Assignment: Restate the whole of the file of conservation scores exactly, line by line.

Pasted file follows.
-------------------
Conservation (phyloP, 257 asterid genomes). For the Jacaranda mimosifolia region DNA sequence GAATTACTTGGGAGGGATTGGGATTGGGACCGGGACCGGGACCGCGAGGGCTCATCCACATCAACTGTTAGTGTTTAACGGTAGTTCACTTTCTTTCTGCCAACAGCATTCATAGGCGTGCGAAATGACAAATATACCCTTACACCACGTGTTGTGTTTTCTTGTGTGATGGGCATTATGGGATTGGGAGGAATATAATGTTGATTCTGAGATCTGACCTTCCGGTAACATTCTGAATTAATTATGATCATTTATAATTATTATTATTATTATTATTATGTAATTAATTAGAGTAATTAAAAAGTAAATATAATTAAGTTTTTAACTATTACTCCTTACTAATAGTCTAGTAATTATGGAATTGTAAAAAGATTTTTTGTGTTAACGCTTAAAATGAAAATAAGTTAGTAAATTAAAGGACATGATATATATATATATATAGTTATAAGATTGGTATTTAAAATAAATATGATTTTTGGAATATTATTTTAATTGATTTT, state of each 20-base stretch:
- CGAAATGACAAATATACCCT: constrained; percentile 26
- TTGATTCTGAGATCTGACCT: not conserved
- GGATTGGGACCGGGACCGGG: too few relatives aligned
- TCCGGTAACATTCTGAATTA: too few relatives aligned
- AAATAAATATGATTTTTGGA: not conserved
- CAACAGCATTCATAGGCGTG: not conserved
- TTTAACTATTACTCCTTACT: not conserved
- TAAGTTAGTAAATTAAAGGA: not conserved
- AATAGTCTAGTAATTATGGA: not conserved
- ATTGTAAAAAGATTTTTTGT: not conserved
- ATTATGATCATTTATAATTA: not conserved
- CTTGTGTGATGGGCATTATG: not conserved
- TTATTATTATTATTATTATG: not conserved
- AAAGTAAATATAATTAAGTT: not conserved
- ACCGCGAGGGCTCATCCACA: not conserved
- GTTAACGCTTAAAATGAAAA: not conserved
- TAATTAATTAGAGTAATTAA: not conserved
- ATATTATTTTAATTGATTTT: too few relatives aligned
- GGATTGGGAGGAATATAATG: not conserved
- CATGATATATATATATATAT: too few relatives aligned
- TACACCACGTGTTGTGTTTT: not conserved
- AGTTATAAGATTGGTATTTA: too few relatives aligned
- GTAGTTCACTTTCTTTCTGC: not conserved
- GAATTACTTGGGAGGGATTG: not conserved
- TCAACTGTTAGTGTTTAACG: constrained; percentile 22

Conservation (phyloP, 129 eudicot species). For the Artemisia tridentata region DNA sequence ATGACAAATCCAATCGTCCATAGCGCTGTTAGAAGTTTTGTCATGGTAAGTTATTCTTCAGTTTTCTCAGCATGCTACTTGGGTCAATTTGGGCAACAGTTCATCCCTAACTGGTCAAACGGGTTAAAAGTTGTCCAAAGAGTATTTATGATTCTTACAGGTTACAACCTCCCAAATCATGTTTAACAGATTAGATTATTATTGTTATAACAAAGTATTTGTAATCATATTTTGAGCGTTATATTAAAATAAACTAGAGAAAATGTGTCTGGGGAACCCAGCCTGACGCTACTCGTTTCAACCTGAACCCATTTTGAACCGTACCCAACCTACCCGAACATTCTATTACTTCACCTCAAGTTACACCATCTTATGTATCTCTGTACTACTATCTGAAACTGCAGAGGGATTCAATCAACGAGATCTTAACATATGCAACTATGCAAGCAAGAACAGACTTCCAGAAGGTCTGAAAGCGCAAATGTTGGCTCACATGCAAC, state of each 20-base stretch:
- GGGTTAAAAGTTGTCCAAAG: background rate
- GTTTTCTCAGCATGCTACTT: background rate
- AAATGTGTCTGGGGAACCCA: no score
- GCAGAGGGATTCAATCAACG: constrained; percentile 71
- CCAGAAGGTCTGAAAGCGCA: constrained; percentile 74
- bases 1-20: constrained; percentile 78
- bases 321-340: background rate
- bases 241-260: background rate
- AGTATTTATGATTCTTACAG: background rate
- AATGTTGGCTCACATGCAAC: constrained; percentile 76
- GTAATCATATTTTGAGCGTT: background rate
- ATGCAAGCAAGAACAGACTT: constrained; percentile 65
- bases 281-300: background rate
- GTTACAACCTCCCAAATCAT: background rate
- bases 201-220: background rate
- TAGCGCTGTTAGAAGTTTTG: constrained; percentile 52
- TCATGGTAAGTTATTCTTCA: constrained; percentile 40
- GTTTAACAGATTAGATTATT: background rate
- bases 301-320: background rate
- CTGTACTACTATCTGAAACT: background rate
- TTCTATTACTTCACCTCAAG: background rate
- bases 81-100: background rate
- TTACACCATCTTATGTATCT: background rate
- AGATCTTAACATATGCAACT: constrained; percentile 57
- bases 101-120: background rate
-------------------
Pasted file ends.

Conservation (phyloP, 257 asterid genomes). For the Jacaranda mimosifolia region DNA sequence GAATTACTTGGGAGGGATTGGGATTGGGACCGGGACCGGGACCGCGAGGGCTCATCCACATCAACTGTTAGTGTTTAACGGTAGTTCACTTTCTTTCTGCCAACAGCATTCATAGGCGTGCGAAATGACAAATATACCCTTACACCACGTGTTGTGTTTTCTTGTGTGATGGGCATTATGGGATTGGGAGGAATATAATGTTGATTCTGAGATCTGACCTTCCGGTAACATTCTGAATTAATTATGATCATTTATAATTATTATTATTATTATTATTATGTAATTAATTAGAGTAATTAAAAAGTAAATATAATTAAGTTTTTAACTATTACTCCTTACTAATAGTCTAGTAATTATGGAATTGTAAAAAGATTTTTTGTGTTAACGCTTAAAATGAAAATAAGTTAGTAAATTAAAGGACATGATATATATATATATATAGTTATAAGATTGGTATTTAAAATAAATATGATTTTTGGAATATTATTTTAATTGATTTT, state of each 20-base stretch:
- CGAAATGACAAATATACCCT: constrained; percentile 26
- TTGATTCTGAGATCTGACCT: not conserved
- GGATTGGGACCGGGACCGGG: too few relatives aligned
- TCCGGTAACATTCTGAATTA: too few relatives aligned
- AAATAAATATGATTTTTGGA: not conserved
- CAACAGCATTCATAGGCGTG: not conserved
- TTTAACTATTACTCCTTACT: not conserved
- TAAGTTAGTAAATTAAAGGA: not conserved
- AATAGTCTAGTAATTATGGA: not conserved
- ATTGTAAAAAGATTTTTTGT: not conserved
- ATTATGATCATTTATAATTA: not conserved
- CTTGTGTGATGGGCATTATG: not conserved
- TTATTATTATTATTATTATG: not conserved
- AAAGTAAATATAATTAAGTT: not conserved
- ACCGCGAGGGCTCATCCACA: not conserved
- GTTAACGCTTAAAATGAAAA: not conserved
- TAATTAATTAGAGTAATTAA: not conserved
- ATATTATTTTAATTGATTTT: too few relatives aligned
- GGATTGGGAGGAATATAATG: not conserved
- CATGATATATATATATATAT: too few relatives aligned
- TACACCACGTGTTGTGTTTT: not conserved
- AGTTATAAGATTGGTATTTA: too few relatives aligned
- GTAGTTCACTTTCTTTCTGC: not conserved
- GAATTACTTGGGAGGGATTG: not conserved
- TCAACTGTTAGTGTTTAACG: constrained; percentile 22

Conservation (phyloP, 129 eudicot species). For the Artemisia tridentata region DNA sequence ATGACAAATCCAATCGTCCATAGCGCTGTTAGAAGTTTTGTCATGGTAAGTTATTCTTCAGTTTTCTCAGCATGCTACTTGGGTCAATTTGGGCAACAGTTCATCCCTAACTGGTCAAACGGGTTAAAAGTTGTCCAAAGAGTATTTATGATTCTTACAGGTTACAACCTCCCAAATCATGTTTAACAGATTAGATTATTATTGTTATAACAAAGTATTTGTAATCATATTTTGAGCGTTATATTAAAATAAACTAGAGAAAATGTGTCTGGGGAACCCAGCCTGACGCTACTCGTTTCAACCTGAACCCATTTTGAACCGTACCCAACCTACCCGAACATTCTATTACTTCACCTCAAGTTACACCATCTTATGTATCTCTGTACTACTATCTGAAACTGCAGAGGGATTCAATCAACGAGATCTTAACATATGCAACTATGCAAGCAAGAACAGACTTCCAGAAGGTCTGAAAGCGCAAATGTTGGCTCACATGCAAC, state of each 20-base stretch:
- GGGTTAAAAGTTGTCCAAAG: background rate
- GTTTTCTCAGCATGCTACTT: background rate
- AAATGTGTCTGGGGAACCCA: no score
- GCAGAGGGATTCAATCAACG: constrained; percentile 71
- CCAGAAGGTCTGAAAGCGCA: constrained; percentile 74
- bases 1-20: constrained; percentile 78
- bases 321-340: background rate
- bases 241-260: background rate
- AGTATTTATGATTCTTACAG: background rate
- AATGTTGGCTCACATGCAAC: constrained; percentile 76
- GTAATCATATTTTGAGCGTT: background rate
- ATGCAAGCAAGAACAGACTT: constrained; percentile 65
- bases 281-300: background rate
- GTTACAACCTCCCAAATCAT: background rate
- bases 201-220: background rate
- TAGCGCTGTTAGAAGTTTTG: constrained; percentile 52
- TCATGGTAAGTTATTCTTCA: constrained; percentile 40
- GTTTAACAGATTAGATTATT: background rate
- bases 301-320: background rate
- CTGTACTACTATCTGAAACT: background rate
- TTCTATTACTTCACCTCAAG: background rate
- bases 81-100: background rate
- TTACACCATCTTATGTATCT: background rate
- AGATCTTAACATATGCAACT: constrained; percentile 57
- bases 101-120: background rate